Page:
1. Bob you had my looking for USB scopes on my lunch break. I found two likely candidates for Linux. What are the specs for your scope? Both of the ones I found are 2MB up to 250X and 500X. From the pics you posted yours looks like it would do everything I want it to do for me.

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  2. If I recalled correctly I got mine from AMScope about a year or so ago.
    Don't remember the specs but 2 Mp seems about right. I can changed the resolutions of the pics, It is currently set at VGA resolution, could be much higher, but I find VGA a good compromise to put them up on my blogs. As long as it would work on Linux you are good to go, either that or get one that plug directly in your phone. Bit more portable that way. Good luck. It is a great tool but again stand is flimsy at 20-30$ range

    Bob

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  3. Thanx Bob you helped me spend some more stimulus money.

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  4. Doing a quick search I saw they now have them with built in WIFI.
    Looking at mine closer it says 40X-1000X. I was wondering how on hell you can get that magnification when it only seems to focus at whatever range i used it. There is a small red Zoom button on one side. Tried it, there are about 4 discrete steps of magnification.
    But Im not convinced it goes up to 1000X ??? On the other side the small red button is to snap pics. I rarely used that, I snap pics on my PC with the mouse. less vibrations that way. The flimsy mount? I can obviously works around that :-). Seen some with a gooseneck holder, that sound like a dumb idea, how do you expect it to stay put. The slightest vibration throw off the pics.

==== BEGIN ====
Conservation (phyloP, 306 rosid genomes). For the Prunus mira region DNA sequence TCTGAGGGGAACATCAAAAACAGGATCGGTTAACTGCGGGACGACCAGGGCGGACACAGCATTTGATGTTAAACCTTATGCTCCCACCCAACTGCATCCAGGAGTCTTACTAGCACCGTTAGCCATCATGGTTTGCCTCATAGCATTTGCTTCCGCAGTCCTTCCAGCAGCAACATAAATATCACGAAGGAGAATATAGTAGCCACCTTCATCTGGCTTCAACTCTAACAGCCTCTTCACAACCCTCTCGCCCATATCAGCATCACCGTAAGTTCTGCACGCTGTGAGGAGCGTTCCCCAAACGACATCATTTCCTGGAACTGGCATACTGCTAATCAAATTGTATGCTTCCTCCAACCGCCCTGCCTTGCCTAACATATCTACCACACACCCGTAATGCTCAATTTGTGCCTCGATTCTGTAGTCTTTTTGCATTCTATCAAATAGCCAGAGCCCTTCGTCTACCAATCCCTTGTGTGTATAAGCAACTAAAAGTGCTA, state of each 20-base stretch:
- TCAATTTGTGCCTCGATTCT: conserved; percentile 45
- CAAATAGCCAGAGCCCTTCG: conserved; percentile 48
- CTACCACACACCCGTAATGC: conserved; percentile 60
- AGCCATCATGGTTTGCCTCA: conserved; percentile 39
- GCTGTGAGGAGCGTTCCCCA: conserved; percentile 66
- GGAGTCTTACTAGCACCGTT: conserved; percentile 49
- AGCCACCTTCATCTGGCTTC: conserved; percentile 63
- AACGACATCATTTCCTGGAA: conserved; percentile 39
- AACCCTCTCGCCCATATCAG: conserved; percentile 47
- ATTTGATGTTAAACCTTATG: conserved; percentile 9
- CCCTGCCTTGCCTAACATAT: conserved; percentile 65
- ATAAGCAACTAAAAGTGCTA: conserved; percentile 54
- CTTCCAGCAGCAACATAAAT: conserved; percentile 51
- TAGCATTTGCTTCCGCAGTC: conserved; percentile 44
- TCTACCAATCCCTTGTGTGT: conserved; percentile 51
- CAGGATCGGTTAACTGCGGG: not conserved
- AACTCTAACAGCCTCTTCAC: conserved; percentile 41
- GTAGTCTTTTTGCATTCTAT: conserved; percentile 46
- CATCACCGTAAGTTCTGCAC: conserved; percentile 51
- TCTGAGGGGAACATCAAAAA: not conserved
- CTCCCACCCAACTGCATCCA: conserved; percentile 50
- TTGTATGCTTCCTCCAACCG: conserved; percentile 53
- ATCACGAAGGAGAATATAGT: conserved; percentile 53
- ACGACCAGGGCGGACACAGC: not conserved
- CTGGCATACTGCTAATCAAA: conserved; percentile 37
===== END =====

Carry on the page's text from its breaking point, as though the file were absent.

Bob

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  5. I loved these close-up pics. One of my favorite things from my working life in medical device manufacturing was using a microscope. Even got to use electron microscopes at times. The quality of standard light microscopes can make a huge difference. And if you can't hold the business end steady, it's useless. If Ralph reads this, I hope he gets something with a good adjustable stand.

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  6. Bob,

    As usual, good information. I'm still on the fence as to getting another microscope but I expect it will happen for no other reason than getting deep into the sharpening weeds. Luckily I'm not dealing with very much rust these days.

    ken

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  7. Great news Ken, can't wait to see those scratches pics.

    For years, i used a 3 pieces set of magnifiers loupes to look at my edges, it apparently look very dangerous for someone else looking at me doing it. Without my glasses my focal point get closer:-)

    This is a heck of a lot easier, safer looking and i get to focus my images on my 24 in monitor. Being digital i can easily share my "views" and you get to explore the microworld.

    Looking forward to your pics, Ken :-)
    Bob